Are IMO regulations tough enough to keep national governments from imposing stricter measures?

Only partly
No--expect a slew of regional regs!

Marine Log

July 11, 2007

Navies may pursue pirates within Somali waters

The UN Security Council may request the Transitional Federal Government of Somalia to allow naval ships to pursue pirate vessels into Somali territorial waters.

In some past incidents, coalition warships have watched helplessly when hijacked vessels have reached Somali waters.

A recent increase in the frequency of attacks by pirates has seen a dramatic reduction in the use of cargo vessels to move food assistance to Somalia from ports in Kenya and elsewhere in Africa.

Yesterday, the Secretary General of the International Maritime Organization (IMO), Efthimios E. Mitropoulos, and the Executive Director of the UN World Food Programme (WFP), Josette Sheeran, called for concerted and co-ordinated international action to address the threat of piracy and armed robbery against ships in waters off the coast of Somalia.

The IMO Council has authorized Mr. Mitropoulos to request UN Secretary-General Ban Ki-Moon to again bring the piracy situation off Somalia before the UN Security Council. If the Security Council requests the Somali Transitional Government to take appropriate action that could include giving consent to ships --as defined in Article 107 of the United Nations Convention on the Law of the Sea-- to enter the country's territorial waters when engaging in operations against pirates or suspected pirates and armed robbers endangering the safety of life at sea.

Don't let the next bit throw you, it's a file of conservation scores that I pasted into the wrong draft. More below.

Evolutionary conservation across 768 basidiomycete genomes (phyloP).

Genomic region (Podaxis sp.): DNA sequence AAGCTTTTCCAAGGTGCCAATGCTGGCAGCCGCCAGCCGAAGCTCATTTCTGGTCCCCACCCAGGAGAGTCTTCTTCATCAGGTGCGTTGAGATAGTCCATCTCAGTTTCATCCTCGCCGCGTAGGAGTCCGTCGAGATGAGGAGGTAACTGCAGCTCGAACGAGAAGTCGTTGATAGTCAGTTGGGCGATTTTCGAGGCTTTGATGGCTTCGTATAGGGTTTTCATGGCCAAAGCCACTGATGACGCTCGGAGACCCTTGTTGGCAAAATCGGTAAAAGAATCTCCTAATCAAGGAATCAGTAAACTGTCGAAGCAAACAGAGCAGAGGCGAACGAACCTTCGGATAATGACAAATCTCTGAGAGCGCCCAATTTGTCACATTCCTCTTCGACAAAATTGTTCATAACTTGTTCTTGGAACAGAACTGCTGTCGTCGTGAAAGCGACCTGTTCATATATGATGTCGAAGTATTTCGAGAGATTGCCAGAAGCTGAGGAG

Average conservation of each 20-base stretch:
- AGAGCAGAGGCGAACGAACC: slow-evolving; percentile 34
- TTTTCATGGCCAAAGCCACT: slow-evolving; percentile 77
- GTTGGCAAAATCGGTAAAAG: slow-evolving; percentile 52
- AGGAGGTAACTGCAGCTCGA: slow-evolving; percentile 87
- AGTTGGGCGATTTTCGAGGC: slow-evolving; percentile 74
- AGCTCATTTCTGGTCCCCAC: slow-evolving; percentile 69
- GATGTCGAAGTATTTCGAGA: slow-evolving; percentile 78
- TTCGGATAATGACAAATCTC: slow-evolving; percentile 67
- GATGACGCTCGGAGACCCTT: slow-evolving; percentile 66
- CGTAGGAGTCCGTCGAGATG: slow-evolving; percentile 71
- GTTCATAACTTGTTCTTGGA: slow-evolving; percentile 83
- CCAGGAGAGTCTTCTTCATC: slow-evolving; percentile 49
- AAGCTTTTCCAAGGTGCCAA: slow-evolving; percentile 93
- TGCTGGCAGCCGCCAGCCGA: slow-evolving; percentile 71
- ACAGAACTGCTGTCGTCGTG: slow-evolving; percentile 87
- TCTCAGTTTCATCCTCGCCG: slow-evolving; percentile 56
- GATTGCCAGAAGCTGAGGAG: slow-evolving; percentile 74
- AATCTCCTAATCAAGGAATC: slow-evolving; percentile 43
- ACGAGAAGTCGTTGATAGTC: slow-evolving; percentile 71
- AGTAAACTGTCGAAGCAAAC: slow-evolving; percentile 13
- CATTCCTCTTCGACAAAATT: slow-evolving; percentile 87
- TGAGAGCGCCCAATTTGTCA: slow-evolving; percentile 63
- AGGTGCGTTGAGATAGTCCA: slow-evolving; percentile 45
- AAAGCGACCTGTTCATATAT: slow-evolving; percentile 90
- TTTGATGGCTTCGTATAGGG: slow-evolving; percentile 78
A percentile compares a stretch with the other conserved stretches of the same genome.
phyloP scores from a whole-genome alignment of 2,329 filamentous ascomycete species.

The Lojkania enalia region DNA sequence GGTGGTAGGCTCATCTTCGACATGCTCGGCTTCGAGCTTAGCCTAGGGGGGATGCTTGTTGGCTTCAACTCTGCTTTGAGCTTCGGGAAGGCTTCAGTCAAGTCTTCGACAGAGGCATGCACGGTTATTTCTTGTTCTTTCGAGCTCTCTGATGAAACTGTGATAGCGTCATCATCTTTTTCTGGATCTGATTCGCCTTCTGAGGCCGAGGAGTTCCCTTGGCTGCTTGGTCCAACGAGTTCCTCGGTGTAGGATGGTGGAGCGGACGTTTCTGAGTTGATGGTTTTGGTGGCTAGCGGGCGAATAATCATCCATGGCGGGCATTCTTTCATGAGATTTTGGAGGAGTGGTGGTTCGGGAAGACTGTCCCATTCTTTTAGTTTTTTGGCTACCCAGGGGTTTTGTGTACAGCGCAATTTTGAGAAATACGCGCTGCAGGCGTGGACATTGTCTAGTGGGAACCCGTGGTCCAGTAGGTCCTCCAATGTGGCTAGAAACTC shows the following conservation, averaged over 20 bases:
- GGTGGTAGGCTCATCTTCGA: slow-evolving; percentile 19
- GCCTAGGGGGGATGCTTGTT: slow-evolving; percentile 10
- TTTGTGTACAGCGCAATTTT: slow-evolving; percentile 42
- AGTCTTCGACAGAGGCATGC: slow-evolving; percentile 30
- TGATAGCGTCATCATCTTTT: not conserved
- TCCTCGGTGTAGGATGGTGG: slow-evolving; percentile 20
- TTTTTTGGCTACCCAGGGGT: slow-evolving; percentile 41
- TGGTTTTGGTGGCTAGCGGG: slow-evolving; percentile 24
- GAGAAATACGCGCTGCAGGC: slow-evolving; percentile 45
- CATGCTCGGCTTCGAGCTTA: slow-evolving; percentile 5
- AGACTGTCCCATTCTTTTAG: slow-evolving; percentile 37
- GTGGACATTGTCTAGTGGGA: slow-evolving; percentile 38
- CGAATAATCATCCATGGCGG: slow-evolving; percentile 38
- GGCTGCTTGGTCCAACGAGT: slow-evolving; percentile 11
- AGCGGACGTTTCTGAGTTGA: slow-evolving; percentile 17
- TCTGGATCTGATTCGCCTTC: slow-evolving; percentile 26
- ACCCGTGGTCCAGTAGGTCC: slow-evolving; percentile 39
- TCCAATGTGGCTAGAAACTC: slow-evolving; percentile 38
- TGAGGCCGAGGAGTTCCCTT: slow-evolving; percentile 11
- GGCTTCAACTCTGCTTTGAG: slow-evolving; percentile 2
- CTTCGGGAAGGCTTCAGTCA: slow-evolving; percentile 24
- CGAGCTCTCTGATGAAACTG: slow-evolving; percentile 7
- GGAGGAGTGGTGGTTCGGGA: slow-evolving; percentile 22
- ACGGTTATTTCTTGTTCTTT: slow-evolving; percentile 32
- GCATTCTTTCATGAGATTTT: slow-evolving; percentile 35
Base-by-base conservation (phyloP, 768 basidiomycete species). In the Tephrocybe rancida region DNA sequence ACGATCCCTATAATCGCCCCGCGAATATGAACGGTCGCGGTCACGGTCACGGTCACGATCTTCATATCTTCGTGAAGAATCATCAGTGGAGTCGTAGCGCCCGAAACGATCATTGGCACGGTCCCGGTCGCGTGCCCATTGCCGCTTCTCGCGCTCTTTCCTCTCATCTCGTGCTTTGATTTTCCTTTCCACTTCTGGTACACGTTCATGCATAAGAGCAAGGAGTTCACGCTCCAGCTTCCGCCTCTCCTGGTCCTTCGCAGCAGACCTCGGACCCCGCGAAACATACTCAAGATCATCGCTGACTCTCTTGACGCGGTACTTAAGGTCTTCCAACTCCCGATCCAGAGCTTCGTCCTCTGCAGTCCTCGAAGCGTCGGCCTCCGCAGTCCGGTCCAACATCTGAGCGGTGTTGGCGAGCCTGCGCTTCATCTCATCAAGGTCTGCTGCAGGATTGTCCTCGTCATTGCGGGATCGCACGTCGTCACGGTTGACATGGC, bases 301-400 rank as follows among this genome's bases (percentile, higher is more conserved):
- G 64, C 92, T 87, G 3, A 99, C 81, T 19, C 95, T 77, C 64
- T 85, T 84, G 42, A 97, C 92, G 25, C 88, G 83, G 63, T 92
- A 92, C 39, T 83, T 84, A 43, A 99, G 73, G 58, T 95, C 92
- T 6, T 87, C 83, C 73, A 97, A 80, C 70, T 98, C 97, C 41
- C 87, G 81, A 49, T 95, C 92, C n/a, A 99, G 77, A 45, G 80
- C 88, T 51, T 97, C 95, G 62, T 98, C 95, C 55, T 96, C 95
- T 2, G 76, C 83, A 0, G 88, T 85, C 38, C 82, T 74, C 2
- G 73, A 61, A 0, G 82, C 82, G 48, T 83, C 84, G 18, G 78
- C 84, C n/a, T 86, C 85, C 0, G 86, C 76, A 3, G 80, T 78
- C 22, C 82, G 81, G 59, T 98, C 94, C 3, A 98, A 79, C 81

So far this year there have been 15 attacks on vessels in or near Somali waters. Two of these attacks involved WFP-contracted ships, and in one of these two incidents, a security guard was killed.

A new request from the UN Security Council would be in line with its Presidential Statement of March 15, 2006, after the matter had first been brought to its attention following adoption of an IMO resolution.

The 2006 Presidential Statement encouraged UN Member States with naval vessels and military aircraft operating in international waters and airspace adjacent to the coast of Somalia, to be vigilant for any incident of piracy and to take appropriate action to protect merchant shipping (in particular ships being used to transport humanitarian aid) against any such act, in line with relevant international law.

Subsequently, there was a temporary reduction in acts of piracy and armed robbery off Somalia, but recent months have seen a renewed rise in attacks on ships.

IMO has taken a number of steps in response, including intensifying its existing coordination mechanism with WFP and the navies operating in the western Indian Ocean region, to help ensure that the tracking of and the provision of assistance to merchant shipping is maintained and further strengthened.

IMO has also recently issued a Maritime Safety Committee (MSC) circular warning maritime interests of what continues to be a worrying situation off Somalia and inviting Governments and organizations concerned to implement effectively the guidance to Administrations, industry and crew issued previously by IMO.

Additionally, in the context of the United Nations Open-ended Informal Consultative Process on Oceans and the Law of the Sea, IMO has requested the inclusion, within this year's related General Assembly resolution, of a renewed call for all concerned to continue their co operation in combating acts of piracy and armed robbery and in ensuring the early release of ships and persons held hostage as a consequence of such acts.

"We would like to see a more coordinated and robust approach to dealing with the problem of piracy, from the Transitional Federal Government in Somalia, from neighbouring countries that have influence, and from the African Union," said Sheeran. "WFP is grateful for the continuing presence in the seas off Somalia of naval forces from several nations. They have been helpful on occasion in the past and they offer a potential deterrence to pirates. But we need to explore how these resources can be brought more heavily into play to protect shipping and, thereby, the delivery by sea of life-saving humanitarian assistance."